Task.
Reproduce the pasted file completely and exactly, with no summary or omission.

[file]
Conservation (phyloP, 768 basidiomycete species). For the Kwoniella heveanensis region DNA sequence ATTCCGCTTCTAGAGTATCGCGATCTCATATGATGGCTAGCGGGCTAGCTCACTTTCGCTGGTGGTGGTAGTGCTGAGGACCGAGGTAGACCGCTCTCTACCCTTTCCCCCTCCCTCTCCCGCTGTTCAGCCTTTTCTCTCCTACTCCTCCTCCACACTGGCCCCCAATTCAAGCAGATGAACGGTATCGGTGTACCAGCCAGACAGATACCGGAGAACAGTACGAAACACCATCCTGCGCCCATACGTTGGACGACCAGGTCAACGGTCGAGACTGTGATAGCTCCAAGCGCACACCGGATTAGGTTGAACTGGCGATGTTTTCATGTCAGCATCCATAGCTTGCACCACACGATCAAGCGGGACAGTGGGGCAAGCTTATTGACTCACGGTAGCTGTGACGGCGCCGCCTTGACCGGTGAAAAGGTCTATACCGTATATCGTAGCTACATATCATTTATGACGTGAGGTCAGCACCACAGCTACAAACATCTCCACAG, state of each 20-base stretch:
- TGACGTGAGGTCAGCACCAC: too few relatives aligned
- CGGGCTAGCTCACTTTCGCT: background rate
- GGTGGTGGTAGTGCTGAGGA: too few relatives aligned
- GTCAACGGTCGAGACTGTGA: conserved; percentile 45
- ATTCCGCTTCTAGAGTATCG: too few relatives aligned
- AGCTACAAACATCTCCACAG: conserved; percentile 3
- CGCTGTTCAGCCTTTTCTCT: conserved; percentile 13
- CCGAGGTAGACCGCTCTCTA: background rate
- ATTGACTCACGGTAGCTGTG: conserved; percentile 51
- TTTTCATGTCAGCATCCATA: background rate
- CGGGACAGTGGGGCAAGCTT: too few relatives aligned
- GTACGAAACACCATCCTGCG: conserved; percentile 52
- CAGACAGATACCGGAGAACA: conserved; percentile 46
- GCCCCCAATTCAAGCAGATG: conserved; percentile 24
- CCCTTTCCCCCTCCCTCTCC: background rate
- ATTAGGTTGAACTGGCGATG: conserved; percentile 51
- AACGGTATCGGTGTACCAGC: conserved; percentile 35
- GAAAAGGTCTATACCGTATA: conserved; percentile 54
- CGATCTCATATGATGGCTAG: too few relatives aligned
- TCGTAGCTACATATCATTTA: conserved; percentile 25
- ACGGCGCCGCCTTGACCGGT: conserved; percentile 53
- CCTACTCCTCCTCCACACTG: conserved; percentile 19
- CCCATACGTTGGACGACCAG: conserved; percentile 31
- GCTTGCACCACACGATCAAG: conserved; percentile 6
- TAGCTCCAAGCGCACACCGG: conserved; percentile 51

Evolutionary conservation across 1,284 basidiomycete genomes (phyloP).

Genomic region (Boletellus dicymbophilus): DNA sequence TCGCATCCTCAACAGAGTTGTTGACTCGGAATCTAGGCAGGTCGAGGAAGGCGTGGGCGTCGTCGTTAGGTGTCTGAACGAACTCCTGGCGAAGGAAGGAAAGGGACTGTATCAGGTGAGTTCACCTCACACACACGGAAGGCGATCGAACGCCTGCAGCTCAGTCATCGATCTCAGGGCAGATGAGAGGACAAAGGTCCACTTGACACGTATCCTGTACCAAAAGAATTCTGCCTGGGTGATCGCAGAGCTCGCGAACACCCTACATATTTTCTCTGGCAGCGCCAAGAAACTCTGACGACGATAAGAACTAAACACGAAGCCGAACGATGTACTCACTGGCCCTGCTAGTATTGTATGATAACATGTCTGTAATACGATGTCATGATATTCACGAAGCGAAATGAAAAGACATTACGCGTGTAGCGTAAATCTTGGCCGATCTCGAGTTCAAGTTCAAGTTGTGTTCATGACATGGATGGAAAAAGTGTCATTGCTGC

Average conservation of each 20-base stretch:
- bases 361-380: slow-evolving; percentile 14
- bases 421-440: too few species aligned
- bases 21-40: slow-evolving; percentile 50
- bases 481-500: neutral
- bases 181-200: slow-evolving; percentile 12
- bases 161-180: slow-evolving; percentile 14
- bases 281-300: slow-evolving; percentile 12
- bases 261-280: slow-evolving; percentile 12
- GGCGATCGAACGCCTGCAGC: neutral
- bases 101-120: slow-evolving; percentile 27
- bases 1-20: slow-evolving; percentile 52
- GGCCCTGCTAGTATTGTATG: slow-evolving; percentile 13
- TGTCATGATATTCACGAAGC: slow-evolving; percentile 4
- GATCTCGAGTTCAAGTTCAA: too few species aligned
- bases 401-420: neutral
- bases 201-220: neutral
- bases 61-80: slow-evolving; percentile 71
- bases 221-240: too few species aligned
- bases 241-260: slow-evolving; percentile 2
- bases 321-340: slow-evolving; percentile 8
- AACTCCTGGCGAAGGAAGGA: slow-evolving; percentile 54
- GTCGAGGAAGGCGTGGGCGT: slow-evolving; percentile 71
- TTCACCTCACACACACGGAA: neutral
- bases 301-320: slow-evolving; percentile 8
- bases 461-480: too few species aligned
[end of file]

Conservation (phyloP, 768 basidiomycete species). For the Kwoniella heveanensis region DNA sequence ATTCCGCTTCTAGAGTATCGCGATCTCATATGATGGCTAGCGGGCTAGCTCACTTTCGCTGGTGGTGGTAGTGCTGAGGACCGAGGTAGACCGCTCTCTACCCTTTCCCCCTCCCTCTCCCGCTGTTCAGCCTTTTCTCTCCTACTCCTCCTCCACACTGGCCCCCAATTCAAGCAGATGAACGGTATCGGTGTACCAGCCAGACAGATACCGGAGAACAGTACGAAACACCATCCTGCGCCCATACGTTGGACGACCAGGTCAACGGTCGAGACTGTGATAGCTCCAAGCGCACACCGGATTAGGTTGAACTGGCGATGTTTTCATGTCAGCATCCATAGCTTGCACCACACGATCAAGCGGGACAGTGGGGCAAGCTTATTGACTCACGGTAGCTGTGACGGCGCCGCCTTGACCGGTGAAAAGGTCTATACCGTATATCGTAGCTACATATCATTTATGACGTGAGGTCAGCACCACAGCTACAAACATCTCCACAG, state of each 20-base stretch:
- TGACGTGAGGTCAGCACCAC: too few relatives aligned
- CGGGCTAGCTCACTTTCGCT: background rate
- GGTGGTGGTAGTGCTGAGGA: too few relatives aligned
- GTCAACGGTCGAGACTGTGA: conserved; percentile 45
- ATTCCGCTTCTAGAGTATCG: too few relatives aligned
- AGCTACAAACATCTCCACAG: conserved; percentile 3
- CGCTGTTCAGCCTTTTCTCT: conserved; percentile 13
- CCGAGGTAGACCGCTCTCTA: background rate
- ATTGACTCACGGTAGCTGTG: conserved; percentile 51
- TTTTCATGTCAGCATCCATA: background rate
- CGGGACAGTGGGGCAAGCTT: too few relatives aligned
- GTACGAAACACCATCCTGCG: conserved; percentile 52
- CAGACAGATACCGGAGAACA: conserved; percentile 46
- GCCCCCAATTCAAGCAGATG: conserved; percentile 24
- CCCTTTCCCCCTCCCTCTCC: background rate
- ATTAGGTTGAACTGGCGATG: conserved; percentile 51
- AACGGTATCGGTGTACCAGC: conserved; percentile 35
- GAAAAGGTCTATACCGTATA: conserved; percentile 54
- CGATCTCATATGATGGCTAG: too few relatives aligned
- TCGTAGCTACATATCATTTA: conserved; percentile 25
- ACGGCGCCGCCTTGACCGGT: conserved; percentile 53
- CCTACTCCTCCTCCACACTG: conserved; percentile 19
- CCCATACGTTGGACGACCAG: conserved; percentile 31
- GCTTGCACCACACGATCAAG: conserved; percentile 6
- TAGCTCCAAGCGCACACCGG: conserved; percentile 51

Evolutionary conservation across 1,284 basidiomycete genomes (phyloP).

Genomic region (Boletellus dicymbophilus): DNA sequence TCGCATCCTCAACAGAGTTGTTGACTCGGAATCTAGGCAGGTCGAGGAAGGCGTGGGCGTCGTCGTTAGGTGTCTGAACGAACTCCTGGCGAAGGAAGGAAAGGGACTGTATCAGGTGAGTTCACCTCACACACACGGAAGGCGATCGAACGCCTGCAGCTCAGTCATCGATCTCAGGGCAGATGAGAGGACAAAGGTCCACTTGACACGTATCCTGTACCAAAAGAATTCTGCCTGGGTGATCGCAGAGCTCGCGAACACCCTACATATTTTCTCTGGCAGCGCCAAGAAACTCTGACGACGATAAGAACTAAACACGAAGCCGAACGATGTACTCACTGGCCCTGCTAGTATTGTATGATAACATGTCTGTAATACGATGTCATGATATTCACGAAGCGAAATGAAAAGACATTACGCGTGTAGCGTAAATCTTGGCCGATCTCGAGTTCAAGTTCAAGTTGTGTTCATGACATGGATGGAAAAAGTGTCATTGCTGC

Average conservation of each 20-base stretch:
- bases 361-380: slow-evolving; percentile 14
- bases 421-440: too few species aligned
- bases 21-40: slow-evolving; percentile 50
- bases 481-500: neutral
- bases 181-200: slow-evolving; percentile 12
- bases 161-180: slow-evolving; percentile 14
- bases 281-300: slow-evolving; percentile 12
- bases 261-280: slow-evolving; percentile 12
- GGCGATCGAACGCCTGCAGC: neutral
- bases 101-120: slow-evolving; percentile 27
- bases 1-20: slow-evolving; percentile 52
- GGCCCTGCTAGTATTGTATG: slow-evolving; percentile 13
- TGTCATGATATTCACGAAGC: slow-evolving; percentile 4
- GATCTCGAGTTCAAGTTCAA: too few species aligned
- bases 401-420: neutral
- bases 201-220: neutral
- bases 61-80: slow-evolving; percentile 71
- bases 221-240: too few species aligned
- bases 241-260: slow-evolving; percentile 2
- bases 321-340: slow-evolving; percentile 8
- AACTCCTGGCGAAGGAAGGA: slow-evolving; percentile 54
- GTCGAGGAAGGCGTGGGCGT: slow-evolving; percentile 71
- TTCACCTCACACACACGGAA: neutral
- bases 301-320: slow-evolving; percentile 8
- bases 461-480: too few species aligned